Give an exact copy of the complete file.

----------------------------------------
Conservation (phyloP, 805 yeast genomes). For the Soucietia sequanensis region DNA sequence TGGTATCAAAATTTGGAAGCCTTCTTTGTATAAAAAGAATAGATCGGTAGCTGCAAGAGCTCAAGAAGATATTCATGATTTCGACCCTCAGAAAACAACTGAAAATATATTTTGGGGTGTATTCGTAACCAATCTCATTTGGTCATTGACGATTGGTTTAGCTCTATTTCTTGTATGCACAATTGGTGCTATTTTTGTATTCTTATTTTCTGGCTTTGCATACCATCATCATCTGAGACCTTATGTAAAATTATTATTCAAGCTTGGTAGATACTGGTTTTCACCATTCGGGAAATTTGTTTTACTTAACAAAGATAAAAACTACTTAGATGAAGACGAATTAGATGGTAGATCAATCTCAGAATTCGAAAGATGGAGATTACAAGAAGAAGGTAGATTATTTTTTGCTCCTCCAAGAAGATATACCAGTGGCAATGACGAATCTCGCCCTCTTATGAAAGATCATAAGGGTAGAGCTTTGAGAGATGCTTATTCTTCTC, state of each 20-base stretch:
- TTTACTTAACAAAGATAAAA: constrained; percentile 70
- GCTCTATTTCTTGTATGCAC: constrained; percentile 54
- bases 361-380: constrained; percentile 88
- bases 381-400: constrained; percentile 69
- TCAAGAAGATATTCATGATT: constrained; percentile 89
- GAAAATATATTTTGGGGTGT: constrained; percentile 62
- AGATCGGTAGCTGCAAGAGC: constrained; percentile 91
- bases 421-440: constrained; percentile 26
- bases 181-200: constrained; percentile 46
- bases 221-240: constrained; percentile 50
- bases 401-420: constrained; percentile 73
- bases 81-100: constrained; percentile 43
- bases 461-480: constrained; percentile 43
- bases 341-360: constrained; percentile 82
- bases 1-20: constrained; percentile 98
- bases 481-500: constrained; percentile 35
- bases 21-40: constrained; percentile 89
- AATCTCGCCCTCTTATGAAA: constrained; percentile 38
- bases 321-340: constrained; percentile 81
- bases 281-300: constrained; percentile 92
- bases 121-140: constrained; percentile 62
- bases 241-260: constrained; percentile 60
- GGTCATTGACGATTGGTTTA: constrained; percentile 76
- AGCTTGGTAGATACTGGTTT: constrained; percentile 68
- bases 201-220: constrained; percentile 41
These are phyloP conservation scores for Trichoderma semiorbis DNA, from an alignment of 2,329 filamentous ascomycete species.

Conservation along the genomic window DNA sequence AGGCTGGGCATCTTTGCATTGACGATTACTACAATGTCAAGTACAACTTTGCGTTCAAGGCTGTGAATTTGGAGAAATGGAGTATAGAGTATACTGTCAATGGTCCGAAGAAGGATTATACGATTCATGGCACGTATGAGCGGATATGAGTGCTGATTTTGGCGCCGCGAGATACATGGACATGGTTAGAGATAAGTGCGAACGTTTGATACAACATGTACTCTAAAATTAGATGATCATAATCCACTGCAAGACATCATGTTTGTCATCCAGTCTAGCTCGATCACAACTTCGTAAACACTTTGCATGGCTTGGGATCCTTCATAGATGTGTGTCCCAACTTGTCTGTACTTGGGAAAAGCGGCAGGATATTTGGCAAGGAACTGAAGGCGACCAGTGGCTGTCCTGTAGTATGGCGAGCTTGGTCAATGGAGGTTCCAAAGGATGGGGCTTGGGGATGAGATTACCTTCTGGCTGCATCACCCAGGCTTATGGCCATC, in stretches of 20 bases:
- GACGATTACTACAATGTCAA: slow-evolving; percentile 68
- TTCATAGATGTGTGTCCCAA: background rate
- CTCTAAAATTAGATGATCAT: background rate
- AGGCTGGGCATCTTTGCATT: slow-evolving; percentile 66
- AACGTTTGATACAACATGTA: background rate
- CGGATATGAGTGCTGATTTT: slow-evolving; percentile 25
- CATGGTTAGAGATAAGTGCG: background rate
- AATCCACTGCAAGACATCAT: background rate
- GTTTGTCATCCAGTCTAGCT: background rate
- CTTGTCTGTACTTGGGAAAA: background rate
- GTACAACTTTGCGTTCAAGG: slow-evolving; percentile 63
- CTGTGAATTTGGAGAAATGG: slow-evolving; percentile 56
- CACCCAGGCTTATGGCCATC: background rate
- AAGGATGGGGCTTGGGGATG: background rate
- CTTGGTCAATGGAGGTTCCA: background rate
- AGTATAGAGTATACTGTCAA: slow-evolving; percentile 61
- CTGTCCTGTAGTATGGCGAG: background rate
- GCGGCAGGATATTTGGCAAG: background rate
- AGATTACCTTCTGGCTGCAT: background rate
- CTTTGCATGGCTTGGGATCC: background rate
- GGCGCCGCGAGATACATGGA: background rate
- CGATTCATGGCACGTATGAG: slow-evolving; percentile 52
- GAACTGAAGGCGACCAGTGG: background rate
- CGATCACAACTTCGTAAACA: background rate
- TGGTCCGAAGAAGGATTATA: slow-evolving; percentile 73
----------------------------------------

Conservation (phyloP, 805 yeast genomes). For the Soucietia sequanensis region DNA sequence TGGTATCAAAATTTGGAAGCCTTCTTTGTATAAAAAGAATAGATCGGTAGCTGCAAGAGCTCAAGAAGATATTCATGATTTCGACCCTCAGAAAACAACTGAAAATATATTTTGGGGTGTATTCGTAACCAATCTCATTTGGTCATTGACGATTGGTTTAGCTCTATTTCTTGTATGCACAATTGGTGCTATTTTTGTATTCTTATTTTCTGGCTTTGCATACCATCATCATCTGAGACCTTATGTAAAATTATTATTCAAGCTTGGTAGATACTGGTTTTCACCATTCGGGAAATTTGTTTTACTTAACAAAGATAAAAACTACTTAGATGAAGACGAATTAGATGGTAGATCAATCTCAGAATTCGAAAGATGGAGATTACAAGAAGAAGGTAGATTATTTTTTGCTCCTCCAAGAAGATATACCAGTGGCAATGACGAATCTCGCCCTCTTATGAAAGATCATAAGGGTAGAGCTTTGAGAGATGCTTATTCTTCTC, state of each 20-base stretch:
- TTTACTTAACAAAGATAAAA: constrained; percentile 70
- GCTCTATTTCTTGTATGCAC: constrained; percentile 54
- bases 361-380: constrained; percentile 88
- bases 381-400: constrained; percentile 69
- TCAAGAAGATATTCATGATT: constrained; percentile 89
- GAAAATATATTTTGGGGTGT: constrained; percentile 62
- AGATCGGTAGCTGCAAGAGC: constrained; percentile 91
- bases 421-440: constrained; percentile 26
- bases 181-200: constrained; percentile 46
- bases 221-240: constrained; percentile 50
- bases 401-420: constrained; percentile 73
- bases 81-100: constrained; percentile 43
- bases 461-480: constrained; percentile 43
- bases 341-360: constrained; percentile 82
- bases 1-20: constrained; percentile 98
- bases 481-500: constrained; percentile 35
- bases 21-40: constrained; percentile 89
- AATCTCGCCCTCTTATGAAA: constrained; percentile 38
- bases 321-340: constrained; percentile 81
- bases 281-300: constrained; percentile 92
- bases 121-140: constrained; percentile 62
- bases 241-260: constrained; percentile 60
- GGTCATTGACGATTGGTTTA: constrained; percentile 76
- AGCTTGGTAGATACTGGTTT: constrained; percentile 68
- bases 201-220: constrained; percentile 41
These are phyloP conservation scores for Trichoderma semiorbis DNA, from an alignment of 2,329 filamentous ascomycete species.

Conservation along the genomic window DNA sequence AGGCTGGGCATCTTTGCATTGACGATTACTACAATGTCAAGTACAACTTTGCGTTCAAGGCTGTGAATTTGGAGAAATGGAGTATAGAGTATACTGTCAATGGTCCGAAGAAGGATTATACGATTCATGGCACGTATGAGCGGATATGAGTGCTGATTTTGGCGCCGCGAGATACATGGACATGGTTAGAGATAAGTGCGAACGTTTGATACAACATGTACTCTAAAATTAGATGATCATAATCCACTGCAAGACATCATGTTTGTCATCCAGTCTAGCTCGATCACAACTTCGTAAACACTTTGCATGGCTTGGGATCCTTCATAGATGTGTGTCCCAACTTGTCTGTACTTGGGAAAAGCGGCAGGATATTTGGCAAGGAACTGAAGGCGACCAGTGGCTGTCCTGTAGTATGGCGAGCTTGGTCAATGGAGGTTCCAAAGGATGGGGCTTGGGGATGAGATTACCTTCTGGCTGCATCACCCAGGCTTATGGCCATC, in stretches of 20 bases:
- GACGATTACTACAATGTCAA: slow-evolving; percentile 68
- TTCATAGATGTGTGTCCCAA: background rate
- CTCTAAAATTAGATGATCAT: background rate
- AGGCTGGGCATCTTTGCATT: slow-evolving; percentile 66
- AACGTTTGATACAACATGTA: background rate
- CGGATATGAGTGCTGATTTT: slow-evolving; percentile 25
- CATGGTTAGAGATAAGTGCG: background rate
- AATCCACTGCAAGACATCAT: background rate
- GTTTGTCATCCAGTCTAGCT: background rate
- CTTGTCTGTACTTGGGAAAA: background rate
- GTACAACTTTGCGTTCAAGG: slow-evolving; percentile 63
- CTGTGAATTTGGAGAAATGG: slow-evolving; percentile 56
- CACCCAGGCTTATGGCCATC: background rate
- AAGGATGGGGCTTGGGGATG: background rate
- CTTGGTCAATGGAGGTTCCA: background rate
- AGTATAGAGTATACTGTCAA: slow-evolving; percentile 61
- CTGTCCTGTAGTATGGCGAG: background rate
- GCGGCAGGATATTTGGCAAG: background rate
- AGATTACCTTCTGGCTGCAT: background rate
- CTTTGCATGGCTTGGGATCC: background rate
- GGCGCCGCGAGATACATGGA: background rate
- CGATTCATGGCACGTATGAG: slow-evolving; percentile 52
- GAACTGAAGGCGACCAGTGG: background rate
- CGATCACAACTTCGTAAACA: background rate
- TGGTCCGAAGAAGGATTATA: slow-evolving; percentile 73